DAILY CATHOLIC TUESDAY March 2, 1999 vol. 10, no. 42
NEWS & VIEWS
PROCESS BEGINS FOR BEATIFICATION OF MOTHER TERESA
VATICAN (CWNews.com) -- Pope John Paul II has set aside canonical rules in order to allow the immediate opening of the cause for the beatification of Mother Teresa.
Under norms established in 1983, a "cause"-- the process that can lead to beatification and eventual canonization-- cannot begin until five years have lapsed from the death of the individual involved. But for the first time since the adoption of those rules, the Holy Father has used his authority to dispense with them, in the case of the nun whose work with "the poorest of the poor" made her a revered figure throughout the world.
In an official statement released March 1, the Holy See announced that the process toward beatification for Mother Teresa had been opened "at the insistence of the Archbishop of Calcutta, Henry Sebastian D'Souza, and many other prelates." So the process for Mother Teresa's beatification has begun, with a diocesan inquiry in Calcutta.
The announcement provoked some surprise in Rome, since the Pope had previously indicated that the cause of Mother Teresa would follow the usual pattern. During an interview with reporters on an airplane flight to Brazil in October 1997, just weeks after Mother Teresa's death, he had said that the cause could not begin until the year 2002, under the terms of the apostolic constitution Divinus Perfectionibus Magister, which he himself had promulgated on January 25, 1983.
On the other hand, when he visited India as the Pope's personal representative at Mother Teresa's funeral, Cardinal Angelo Sodano said that the process toward beatification would probably move quickly. And Cardinal Joseph Ratzinger had observed that "there are cases so clear that the ordinary procedure can be rapid." In the case of Mother Teresa, whose life was "so splendid in everyone's eyes," Cardinal Ratzinger said, "a long process will not be necessary."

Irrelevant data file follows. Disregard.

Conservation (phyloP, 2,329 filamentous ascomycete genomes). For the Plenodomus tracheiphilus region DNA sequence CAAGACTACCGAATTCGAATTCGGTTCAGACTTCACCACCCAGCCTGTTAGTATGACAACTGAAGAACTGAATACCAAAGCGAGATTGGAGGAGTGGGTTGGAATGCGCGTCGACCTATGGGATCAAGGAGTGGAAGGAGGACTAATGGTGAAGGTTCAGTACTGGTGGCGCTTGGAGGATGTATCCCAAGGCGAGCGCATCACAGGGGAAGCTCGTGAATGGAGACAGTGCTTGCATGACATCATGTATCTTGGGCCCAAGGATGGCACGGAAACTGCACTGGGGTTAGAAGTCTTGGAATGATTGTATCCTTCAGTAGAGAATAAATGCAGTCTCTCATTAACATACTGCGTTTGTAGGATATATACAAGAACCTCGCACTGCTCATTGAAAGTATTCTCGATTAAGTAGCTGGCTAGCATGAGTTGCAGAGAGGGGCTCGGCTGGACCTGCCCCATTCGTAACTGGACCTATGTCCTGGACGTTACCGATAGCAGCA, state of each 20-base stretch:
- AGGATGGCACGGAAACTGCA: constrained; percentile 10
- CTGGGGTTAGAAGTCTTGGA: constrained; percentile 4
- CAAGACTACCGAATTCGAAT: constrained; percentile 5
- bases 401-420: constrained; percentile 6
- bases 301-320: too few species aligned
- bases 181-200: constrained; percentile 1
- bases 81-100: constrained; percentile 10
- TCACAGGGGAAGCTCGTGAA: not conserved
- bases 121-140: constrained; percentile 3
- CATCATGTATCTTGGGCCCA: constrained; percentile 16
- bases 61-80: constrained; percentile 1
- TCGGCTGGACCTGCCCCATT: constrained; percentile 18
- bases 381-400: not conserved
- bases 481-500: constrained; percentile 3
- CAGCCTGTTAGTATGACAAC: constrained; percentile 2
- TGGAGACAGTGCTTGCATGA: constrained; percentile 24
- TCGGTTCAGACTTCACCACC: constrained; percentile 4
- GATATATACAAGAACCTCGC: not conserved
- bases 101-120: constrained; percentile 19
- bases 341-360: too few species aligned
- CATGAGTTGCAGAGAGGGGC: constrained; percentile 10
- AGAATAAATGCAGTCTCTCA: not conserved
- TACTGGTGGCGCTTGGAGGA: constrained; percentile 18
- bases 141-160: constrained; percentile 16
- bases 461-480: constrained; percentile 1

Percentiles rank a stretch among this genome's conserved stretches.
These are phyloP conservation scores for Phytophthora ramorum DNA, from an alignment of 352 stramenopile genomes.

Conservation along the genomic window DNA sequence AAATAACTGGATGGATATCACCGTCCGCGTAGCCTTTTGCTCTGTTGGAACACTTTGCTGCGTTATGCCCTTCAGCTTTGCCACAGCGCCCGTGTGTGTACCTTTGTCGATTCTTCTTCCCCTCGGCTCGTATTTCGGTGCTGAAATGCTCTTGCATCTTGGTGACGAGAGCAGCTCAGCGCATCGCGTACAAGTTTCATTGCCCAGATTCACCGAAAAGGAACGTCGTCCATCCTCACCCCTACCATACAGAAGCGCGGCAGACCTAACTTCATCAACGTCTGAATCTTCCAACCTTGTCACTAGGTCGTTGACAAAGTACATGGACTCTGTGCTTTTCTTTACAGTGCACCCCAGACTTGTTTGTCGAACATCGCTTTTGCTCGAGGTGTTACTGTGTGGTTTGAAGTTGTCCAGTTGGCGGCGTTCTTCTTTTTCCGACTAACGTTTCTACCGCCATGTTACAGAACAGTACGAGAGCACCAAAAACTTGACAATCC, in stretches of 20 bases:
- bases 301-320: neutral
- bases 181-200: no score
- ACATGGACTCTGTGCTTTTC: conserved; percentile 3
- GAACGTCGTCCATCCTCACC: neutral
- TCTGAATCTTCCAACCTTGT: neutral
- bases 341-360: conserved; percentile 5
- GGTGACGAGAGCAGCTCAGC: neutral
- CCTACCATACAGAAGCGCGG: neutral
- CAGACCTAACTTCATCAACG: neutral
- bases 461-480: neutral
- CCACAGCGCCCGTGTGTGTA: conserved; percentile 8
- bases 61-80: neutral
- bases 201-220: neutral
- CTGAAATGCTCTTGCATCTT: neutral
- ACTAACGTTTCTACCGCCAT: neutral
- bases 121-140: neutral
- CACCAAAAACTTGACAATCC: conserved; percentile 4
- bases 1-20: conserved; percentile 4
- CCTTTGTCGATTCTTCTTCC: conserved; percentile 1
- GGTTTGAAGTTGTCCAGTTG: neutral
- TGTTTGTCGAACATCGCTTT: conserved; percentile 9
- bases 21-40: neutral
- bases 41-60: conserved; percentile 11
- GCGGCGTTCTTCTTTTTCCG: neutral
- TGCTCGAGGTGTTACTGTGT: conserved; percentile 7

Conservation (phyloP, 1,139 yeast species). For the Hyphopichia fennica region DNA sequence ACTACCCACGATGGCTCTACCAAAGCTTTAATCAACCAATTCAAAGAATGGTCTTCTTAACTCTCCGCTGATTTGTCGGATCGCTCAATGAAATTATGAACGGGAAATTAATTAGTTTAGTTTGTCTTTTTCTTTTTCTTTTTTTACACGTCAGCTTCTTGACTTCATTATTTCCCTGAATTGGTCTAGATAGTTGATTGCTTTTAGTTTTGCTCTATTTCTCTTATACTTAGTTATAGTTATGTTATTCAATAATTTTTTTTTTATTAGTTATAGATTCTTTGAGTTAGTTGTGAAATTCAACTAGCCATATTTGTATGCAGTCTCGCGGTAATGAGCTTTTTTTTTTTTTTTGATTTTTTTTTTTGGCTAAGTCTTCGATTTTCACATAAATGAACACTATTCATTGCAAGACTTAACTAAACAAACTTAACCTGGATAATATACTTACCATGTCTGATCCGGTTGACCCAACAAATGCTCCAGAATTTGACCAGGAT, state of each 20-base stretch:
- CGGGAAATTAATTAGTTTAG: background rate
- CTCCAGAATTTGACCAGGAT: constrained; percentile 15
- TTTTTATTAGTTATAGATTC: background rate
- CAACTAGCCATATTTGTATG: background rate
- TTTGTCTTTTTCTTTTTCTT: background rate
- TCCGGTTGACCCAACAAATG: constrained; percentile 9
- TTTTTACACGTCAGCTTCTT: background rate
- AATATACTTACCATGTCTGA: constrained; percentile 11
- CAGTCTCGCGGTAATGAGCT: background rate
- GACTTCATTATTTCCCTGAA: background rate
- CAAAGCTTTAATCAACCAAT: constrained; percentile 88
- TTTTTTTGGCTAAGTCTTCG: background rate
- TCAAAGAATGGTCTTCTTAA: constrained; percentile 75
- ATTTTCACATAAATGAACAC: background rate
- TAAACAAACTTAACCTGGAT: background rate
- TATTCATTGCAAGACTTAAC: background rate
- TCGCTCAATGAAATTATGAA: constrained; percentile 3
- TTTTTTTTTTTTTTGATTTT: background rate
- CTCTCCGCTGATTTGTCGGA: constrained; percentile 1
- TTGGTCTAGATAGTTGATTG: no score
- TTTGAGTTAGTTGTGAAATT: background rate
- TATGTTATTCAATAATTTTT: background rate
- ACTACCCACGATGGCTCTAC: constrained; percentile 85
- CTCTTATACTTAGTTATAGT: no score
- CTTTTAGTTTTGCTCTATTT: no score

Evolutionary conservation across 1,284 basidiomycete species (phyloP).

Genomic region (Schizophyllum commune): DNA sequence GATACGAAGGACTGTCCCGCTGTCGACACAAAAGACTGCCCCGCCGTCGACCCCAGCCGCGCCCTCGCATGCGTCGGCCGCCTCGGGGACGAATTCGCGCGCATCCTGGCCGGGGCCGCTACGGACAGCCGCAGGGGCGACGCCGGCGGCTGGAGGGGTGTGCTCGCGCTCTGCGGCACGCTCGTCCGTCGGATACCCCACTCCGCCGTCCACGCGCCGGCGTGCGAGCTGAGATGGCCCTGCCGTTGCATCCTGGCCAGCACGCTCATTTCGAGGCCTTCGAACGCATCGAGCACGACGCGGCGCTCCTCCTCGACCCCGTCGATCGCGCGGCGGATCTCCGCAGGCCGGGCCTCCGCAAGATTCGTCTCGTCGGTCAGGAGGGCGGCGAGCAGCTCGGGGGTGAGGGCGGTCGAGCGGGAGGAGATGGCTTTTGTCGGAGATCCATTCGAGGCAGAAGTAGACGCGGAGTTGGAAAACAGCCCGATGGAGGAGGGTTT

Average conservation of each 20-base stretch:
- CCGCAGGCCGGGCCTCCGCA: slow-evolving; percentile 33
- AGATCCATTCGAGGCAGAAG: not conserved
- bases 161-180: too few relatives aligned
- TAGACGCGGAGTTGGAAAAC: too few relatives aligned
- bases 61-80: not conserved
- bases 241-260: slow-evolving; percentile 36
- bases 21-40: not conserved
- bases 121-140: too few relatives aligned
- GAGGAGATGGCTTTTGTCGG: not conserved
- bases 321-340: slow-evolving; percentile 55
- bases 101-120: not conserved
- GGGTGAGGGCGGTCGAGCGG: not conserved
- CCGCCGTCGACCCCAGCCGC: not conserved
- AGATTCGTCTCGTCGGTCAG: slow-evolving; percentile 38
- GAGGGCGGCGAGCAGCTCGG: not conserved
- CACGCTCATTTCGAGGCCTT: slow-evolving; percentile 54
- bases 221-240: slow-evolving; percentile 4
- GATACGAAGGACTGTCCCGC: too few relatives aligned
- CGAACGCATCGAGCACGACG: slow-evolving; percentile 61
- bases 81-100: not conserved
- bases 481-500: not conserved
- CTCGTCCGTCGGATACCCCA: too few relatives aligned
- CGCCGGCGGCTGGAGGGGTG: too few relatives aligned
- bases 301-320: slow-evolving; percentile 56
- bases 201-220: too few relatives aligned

When would a beatification be likely? Ordinarily, a diocesan inquiry
itself takes at least a year, and the Vatican-- whose Congregation for
the Causes of Saints already has a long backlog of pending cases--
ordinarily takes another 10 years or more to investigate the
candidate, issue a decree affirming that the individual lived a life of
"heroic virtue," and then await the official recognition of a miracle
attributed to the candidate's intercession. However, since the cause
for Mother Teresa has already been speeded by an unprecedented
papal intervention, it may be foolish to apply the ordinary rules to
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NEWS & VIEWS